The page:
For a movie of its kind, I found the plot to be pretty strong. It falls in line with the over-the-top action by bringing a digital threat to life here in America – where the entire nation is demobilized by a group of computer hackers. Timothy Olyphant is okay as the film’s central villain, feeling a little cliche in his role at times, but serving as a relatively worthy adversary for McClane. Justin Long, who I first saw in 1998’s Galaxy Quest is quite good as a computer hacker McClane is assigned to protect. After seeing him in that more innocent role, as well as his contribution to Dodgeball, it’s rather an adjustment to see him cursing like a sailor (with plenty of overdubs as well) here. Nevertheless, Long fits the nervous computer geek personality perfectly and he ends up being a good match for Willis.
As you can imagine, however, the content for Live Free Or Die Hard is pretty extreme for the PG-13 tag. Just knowing it was edited down from an R rating should give you an idea of the feel this movie has. The violence is intense, but seldom graphic. When characters are shot, the camera never lingers long enough for there to be much blood – with McClane being the only exception of looking bloodier and bloodier as the film progresses. Language is just about anything but all “f” words, with just one included (albeit slightly drowned out by a gunshot, but still audible). Roughly 30 “s” words are included, with plenty of blasphemy to sting the ears and an array of other colorful phrases. Sexual content is limited to a scene in the beginning of the film showing McClane breaking up a makeout session of his daughter with her boyfriend. All in all, the film has enough junk to send up the red flags and make it unrecommendable.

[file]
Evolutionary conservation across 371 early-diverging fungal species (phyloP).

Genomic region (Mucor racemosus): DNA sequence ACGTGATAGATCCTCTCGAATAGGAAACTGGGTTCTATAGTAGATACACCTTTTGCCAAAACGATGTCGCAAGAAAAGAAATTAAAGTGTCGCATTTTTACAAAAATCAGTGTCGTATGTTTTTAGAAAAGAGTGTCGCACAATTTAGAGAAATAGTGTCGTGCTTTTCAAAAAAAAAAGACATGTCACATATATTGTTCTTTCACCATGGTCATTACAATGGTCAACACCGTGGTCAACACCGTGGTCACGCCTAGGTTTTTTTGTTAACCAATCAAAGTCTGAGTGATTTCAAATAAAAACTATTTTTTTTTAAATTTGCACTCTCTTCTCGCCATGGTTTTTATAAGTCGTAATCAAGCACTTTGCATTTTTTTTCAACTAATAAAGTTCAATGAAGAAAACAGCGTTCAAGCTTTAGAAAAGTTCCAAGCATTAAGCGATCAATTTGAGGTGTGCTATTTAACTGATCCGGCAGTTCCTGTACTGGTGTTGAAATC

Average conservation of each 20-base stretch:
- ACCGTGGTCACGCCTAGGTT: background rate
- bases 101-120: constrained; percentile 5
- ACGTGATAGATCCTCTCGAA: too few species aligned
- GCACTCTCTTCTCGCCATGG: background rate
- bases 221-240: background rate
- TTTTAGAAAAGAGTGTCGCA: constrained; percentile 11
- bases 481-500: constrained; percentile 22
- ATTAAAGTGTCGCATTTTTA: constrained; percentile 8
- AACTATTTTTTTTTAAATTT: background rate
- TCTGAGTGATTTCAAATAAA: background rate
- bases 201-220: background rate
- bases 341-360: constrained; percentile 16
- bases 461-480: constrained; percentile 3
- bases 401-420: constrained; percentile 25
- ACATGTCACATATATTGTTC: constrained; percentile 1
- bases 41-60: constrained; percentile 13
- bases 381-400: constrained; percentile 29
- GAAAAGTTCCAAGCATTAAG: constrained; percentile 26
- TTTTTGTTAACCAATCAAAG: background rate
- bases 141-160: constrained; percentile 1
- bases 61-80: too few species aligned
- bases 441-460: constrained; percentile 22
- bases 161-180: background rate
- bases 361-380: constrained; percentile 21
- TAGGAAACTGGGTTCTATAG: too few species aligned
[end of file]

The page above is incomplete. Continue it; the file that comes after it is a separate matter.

As an action film, Live Free Or Die Hard delivers. Willis is great as John McClane, but die hard Die Hard fans may be split over whether or not he’s TOO much of an action hero here to be believable. Lack of realism aside, it’s a thrill ride popcorn flick indeed. Sadly, heaps of language and plenty of shootings, beatings, and killing keep this from being worthy of recommendation. It’d be great to have more action-filled films like this one, and even Transformers, stripped of some more of the abrasive adult content that people think they want. And while the editing of an R film to PG-13 for theaters does say something, it’s still not enough. So don’t be mislead by the slightly more friendly rating. But since it’s still highly entertaining, perhaps waiting for TV for this one.